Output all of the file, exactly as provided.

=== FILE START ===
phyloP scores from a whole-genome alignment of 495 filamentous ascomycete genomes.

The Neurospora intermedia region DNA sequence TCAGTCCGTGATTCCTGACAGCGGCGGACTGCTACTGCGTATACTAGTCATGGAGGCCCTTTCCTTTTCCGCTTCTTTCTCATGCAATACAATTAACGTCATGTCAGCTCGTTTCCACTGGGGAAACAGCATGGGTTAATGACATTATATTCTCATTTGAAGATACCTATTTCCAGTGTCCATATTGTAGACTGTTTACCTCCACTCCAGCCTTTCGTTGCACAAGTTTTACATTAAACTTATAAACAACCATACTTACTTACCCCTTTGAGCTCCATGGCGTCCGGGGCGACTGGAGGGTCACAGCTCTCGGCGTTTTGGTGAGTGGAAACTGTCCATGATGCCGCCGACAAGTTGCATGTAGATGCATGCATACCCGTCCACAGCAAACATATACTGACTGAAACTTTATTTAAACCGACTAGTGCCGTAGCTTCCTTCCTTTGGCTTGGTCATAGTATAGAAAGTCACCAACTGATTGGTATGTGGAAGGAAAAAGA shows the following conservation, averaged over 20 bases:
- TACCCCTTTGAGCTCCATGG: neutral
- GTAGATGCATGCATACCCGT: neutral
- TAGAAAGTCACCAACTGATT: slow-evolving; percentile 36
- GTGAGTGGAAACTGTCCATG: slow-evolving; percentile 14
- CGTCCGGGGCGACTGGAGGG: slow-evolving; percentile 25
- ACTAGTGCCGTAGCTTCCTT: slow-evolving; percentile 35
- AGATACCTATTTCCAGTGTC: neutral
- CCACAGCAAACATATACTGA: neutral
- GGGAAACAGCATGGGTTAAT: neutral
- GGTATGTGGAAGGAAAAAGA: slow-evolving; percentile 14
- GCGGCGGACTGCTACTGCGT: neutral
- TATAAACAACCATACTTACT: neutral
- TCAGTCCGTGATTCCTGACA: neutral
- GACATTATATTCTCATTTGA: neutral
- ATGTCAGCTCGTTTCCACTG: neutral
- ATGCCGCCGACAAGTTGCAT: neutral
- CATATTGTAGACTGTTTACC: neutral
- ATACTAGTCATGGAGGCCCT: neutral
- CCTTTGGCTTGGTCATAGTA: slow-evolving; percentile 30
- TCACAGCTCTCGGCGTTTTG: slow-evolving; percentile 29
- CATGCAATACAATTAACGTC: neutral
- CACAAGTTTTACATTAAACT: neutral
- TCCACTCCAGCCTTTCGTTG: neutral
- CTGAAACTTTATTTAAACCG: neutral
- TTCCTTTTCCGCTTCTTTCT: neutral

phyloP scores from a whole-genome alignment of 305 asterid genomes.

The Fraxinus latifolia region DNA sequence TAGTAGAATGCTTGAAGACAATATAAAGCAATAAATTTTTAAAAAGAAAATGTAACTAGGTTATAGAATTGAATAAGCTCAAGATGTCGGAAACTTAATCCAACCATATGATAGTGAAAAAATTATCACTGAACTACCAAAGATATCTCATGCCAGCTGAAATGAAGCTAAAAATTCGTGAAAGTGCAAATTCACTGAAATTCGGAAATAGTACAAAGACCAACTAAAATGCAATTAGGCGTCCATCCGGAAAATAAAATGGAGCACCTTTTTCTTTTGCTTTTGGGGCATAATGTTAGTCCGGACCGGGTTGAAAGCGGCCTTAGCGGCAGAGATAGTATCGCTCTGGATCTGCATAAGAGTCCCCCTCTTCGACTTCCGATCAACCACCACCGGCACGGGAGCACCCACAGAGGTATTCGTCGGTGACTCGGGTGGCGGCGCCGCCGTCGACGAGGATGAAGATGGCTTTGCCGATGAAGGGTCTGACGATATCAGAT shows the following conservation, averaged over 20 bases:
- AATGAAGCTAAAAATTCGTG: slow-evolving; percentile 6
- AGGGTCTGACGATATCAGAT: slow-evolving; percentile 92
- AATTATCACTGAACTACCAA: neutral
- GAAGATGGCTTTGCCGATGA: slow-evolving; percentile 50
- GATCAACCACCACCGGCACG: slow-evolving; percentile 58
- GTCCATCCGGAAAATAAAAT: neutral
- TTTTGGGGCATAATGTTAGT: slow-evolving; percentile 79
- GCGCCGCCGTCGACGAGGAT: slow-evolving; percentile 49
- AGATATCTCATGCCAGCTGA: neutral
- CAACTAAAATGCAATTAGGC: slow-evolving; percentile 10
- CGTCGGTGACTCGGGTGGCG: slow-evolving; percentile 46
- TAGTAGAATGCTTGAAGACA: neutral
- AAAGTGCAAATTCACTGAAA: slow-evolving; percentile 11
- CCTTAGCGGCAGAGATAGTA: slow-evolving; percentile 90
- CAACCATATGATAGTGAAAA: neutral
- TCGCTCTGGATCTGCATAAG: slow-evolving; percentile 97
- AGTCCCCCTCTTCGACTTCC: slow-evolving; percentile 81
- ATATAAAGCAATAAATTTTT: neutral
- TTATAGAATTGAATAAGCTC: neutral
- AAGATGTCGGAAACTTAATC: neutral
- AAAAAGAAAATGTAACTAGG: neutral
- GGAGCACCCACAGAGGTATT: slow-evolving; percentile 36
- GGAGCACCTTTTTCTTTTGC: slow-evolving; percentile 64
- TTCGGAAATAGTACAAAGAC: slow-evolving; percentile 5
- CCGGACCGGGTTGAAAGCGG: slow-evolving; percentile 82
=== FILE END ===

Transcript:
phyloP scores from a whole-genome alignment of 495 filamentous ascomycete genomes.

The Neurospora intermedia region DNA sequence TCAGTCCGTGATTCCTGACAGCGGCGGACTGCTACTGCGTATACTAGTCATGGAGGCCCTTTCCTTTTCCGCTTCTTTCTCATGCAATACAATTAACGTCATGTCAGCTCGTTTCCACTGGGGAAACAGCATGGGTTAATGACATTATATTCTCATTTGAAGATACCTATTTCCAGTGTCCATATTGTAGACTGTTTACCTCCACTCCAGCCTTTCGTTGCACAAGTTTTACATTAAACTTATAAACAACCATACTTACTTACCCCTTTGAGCTCCATGGCGTCCGGGGCGACTGGAGGGTCACAGCTCTCGGCGTTTTGGTGAGTGGAAACTGTCCATGATGCCGCCGACAAGTTGCATGTAGATGCATGCATACCCGTCCACAGCAAACATATACTGACTGAAACTTTATTTAAACCGACTAGTGCCGTAGCTTCCTTCCTTTGGCTTGGTCATAGTATAGAAAGTCACCAACTGATTGGTATGTGGAAGGAAAAAGA shows the following conservation, averaged over 20 bases:
- TACCCCTTTGAGCTCCATGG: neutral
- GTAGATGCATGCATACCCGT: neutral
- TAGAAAGTCACCAACTGATT: slow-evolving; percentile 36
- GTGAGTGGAAACTGTCCATG: slow-evolving; percentile 14
- CGTCCGGGGCGACTGGAGGG: slow-evolving; percentile 25
- ACTAGTGCCGTAGCTTCCTT: slow-evolving; percentile 35
- AGATACCTATTTCCAGTGTC: neutral
- CCACAGCAAACATATACTGA: neutral
- GGGAAACAGCATGGGTTAAT: neutral
- GGTATGTGGAAGGAAAAAGA: slow-evolving; percentile 14
- GCGGCGGACTGCTACTGCGT: neutral
- TATAAACAACCATACTTACT: neutral
- TCAGTCCGTGATTCCTGACA: neutral
- GACATTATATTCTCATTTGA: neutral
- ATGTCAGCTCGTTTCCACTG: neutral
- ATGCCGCCGACAAGTTGCAT: neutral
- CATATTGTAGACTGTTTACC: neutral
- ATACTAGTCATGGAGGCCCT: neutral
- CCTTTGGCTTGGTCATAGTA: slow-evolving; percentile 30
- TCACAGCTCTCGGCGTTTTG: slow-evolving; percentile 29
- CATGCAATACAATTAACGTC: neutral
- CACAAGTTTTACATTAAACT: neutral
- TCCACTCCAGCCTTTCGTTG: neutral
- CTGAAACTTTATTTAAACCG: neutral
- TTCCTTTTCCGCTTCTTTCT: neutral

phyloP scores from a whole-genome alignment of 305 asterid genomes.

The Fraxinus latifolia region DNA sequence TAGTAGAATGCTTGAAGACAATATAAAGCAATAAATTTTTAAAAAGAAAATGTAACTAGGTTATAGAATTGAATAAGCTCAAGATGTCGGAAACTTAATCCAACCATATGATAGTGAAAAAATTATCACTGAACTACCAAAGATATCTCATGCCAGCTGAAATGAAGCTAAAAATTCGTGAAAGTGCAAATTCACTGAAATTCGGAAATAGTACAAAGACCAACTAAAATGCAATTAGGCGTCCATCCGGAAAATAAAATGGAGCACCTTTTTCTTTTGCTTTTGGGGCATAATGTTAGTCCGGACCGGGTTGAAAGCGGCCTTAGCGGCAGAGATAGTATCGCTCTGGATCTGCATAAGAGTCCCCCTCTTCGACTTCCGATCAACCACCACCGGCACGGGAGCACCCACAGAGGTATTCGTCGGTGACTCGGGTGGCGGCGCCGCCGTCGACGAGGATGAAGATGGCTTTGCCGATGAAGGGTCTGACGATATCAGAT shows the following conservation, averaged over 20 bases:
- AATGAAGCTAAAAATTCGTG: slow-evolving; percentile 6
- AGGGTCTGACGATATCAGAT: slow-evolving; percentile 92
- AATTATCACTGAACTACCAA: neutral
- GAAGATGGCTTTGCCGATGA: slow-evolving; percentile 50
- GATCAACCACCACCGGCACG: slow-evolving; percentile 58
- GTCCATCCGGAAAATAAAAT: neutral
- TTTTGGGGCATAATGTTAGT: slow-evolving; percentile 79
- GCGCCGCCGTCGACGAGGAT: slow-evolving; percentile 49
- AGATATCTCATGCCAGCTGA: neutral
- CAACTAAAATGCAATTAGGC: slow-evolving; percentile 10
- CGTCGGTGACTCGGGTGGCG: slow-evolving; percentile 46
- TAGTAGAATGCTTGAAGACA: neutral
- AAAGTGCAAATTCACTGAAA: slow-evolving; percentile 11
- CCTTAGCGGCAGAGATAGTA: slow-evolving; percentile 90
- CAACCATATGATAGTGAAAA: neutral
- TCGCTCTGGATCTGCATAAG: slow-evolving; percentile 97
- AGTCCCCCTCTTCGACTTCC: slow-evolving; percentile 81
- ATATAAAGCAATAAATTTTT: neutral
- TTATAGAATTGAATAAGCTC: neutral
- AAGATGTCGGAAACTTAATC: neutral
- AAAAAGAAAATGTAACTAGG: neutral
- GGAGCACCCACAGAGGTATT: slow-evolving; percentile 36
- GGAGCACCTTTTTCTTTTGC: slow-evolving; percentile 64
- TTCGGAAATAGTACAAAGAC: slow-evolving; percentile 5
- CCGGACCGGGTTGAAAGCGG: slow-evolving; percentile 82